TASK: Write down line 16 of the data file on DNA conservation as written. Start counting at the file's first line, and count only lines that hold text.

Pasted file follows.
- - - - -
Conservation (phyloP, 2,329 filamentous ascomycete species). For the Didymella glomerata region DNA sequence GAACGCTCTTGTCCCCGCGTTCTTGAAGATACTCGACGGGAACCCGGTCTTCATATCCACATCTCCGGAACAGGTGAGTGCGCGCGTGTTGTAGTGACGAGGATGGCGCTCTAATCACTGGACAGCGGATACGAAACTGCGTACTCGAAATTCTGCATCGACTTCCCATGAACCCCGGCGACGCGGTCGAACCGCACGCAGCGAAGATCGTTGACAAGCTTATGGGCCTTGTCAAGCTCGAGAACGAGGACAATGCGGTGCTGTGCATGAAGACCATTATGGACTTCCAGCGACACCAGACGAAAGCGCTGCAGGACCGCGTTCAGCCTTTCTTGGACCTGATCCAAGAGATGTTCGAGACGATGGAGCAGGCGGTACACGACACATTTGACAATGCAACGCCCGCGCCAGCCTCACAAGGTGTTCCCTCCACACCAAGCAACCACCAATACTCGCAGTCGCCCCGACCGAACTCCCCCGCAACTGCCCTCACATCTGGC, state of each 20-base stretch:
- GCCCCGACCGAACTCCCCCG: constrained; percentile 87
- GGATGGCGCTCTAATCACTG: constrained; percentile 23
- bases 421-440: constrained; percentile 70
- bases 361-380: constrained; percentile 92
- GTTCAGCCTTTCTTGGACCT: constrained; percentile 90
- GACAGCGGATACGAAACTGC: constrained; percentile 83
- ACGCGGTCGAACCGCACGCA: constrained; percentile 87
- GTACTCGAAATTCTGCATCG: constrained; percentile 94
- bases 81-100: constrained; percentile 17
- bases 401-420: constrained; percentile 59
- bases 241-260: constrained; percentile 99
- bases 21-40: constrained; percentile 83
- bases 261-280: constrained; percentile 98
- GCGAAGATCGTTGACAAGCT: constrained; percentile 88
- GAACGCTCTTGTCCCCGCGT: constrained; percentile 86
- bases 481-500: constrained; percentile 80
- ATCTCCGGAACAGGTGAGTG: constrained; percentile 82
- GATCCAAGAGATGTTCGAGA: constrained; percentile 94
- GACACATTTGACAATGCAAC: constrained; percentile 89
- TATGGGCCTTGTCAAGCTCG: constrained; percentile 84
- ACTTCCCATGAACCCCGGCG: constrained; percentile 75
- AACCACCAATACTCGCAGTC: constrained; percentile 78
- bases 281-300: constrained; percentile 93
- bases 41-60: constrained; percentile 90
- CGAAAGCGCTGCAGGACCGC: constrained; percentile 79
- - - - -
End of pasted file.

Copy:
- GAACGCTCTTGTCCCCGCGT: constrained; percentile 86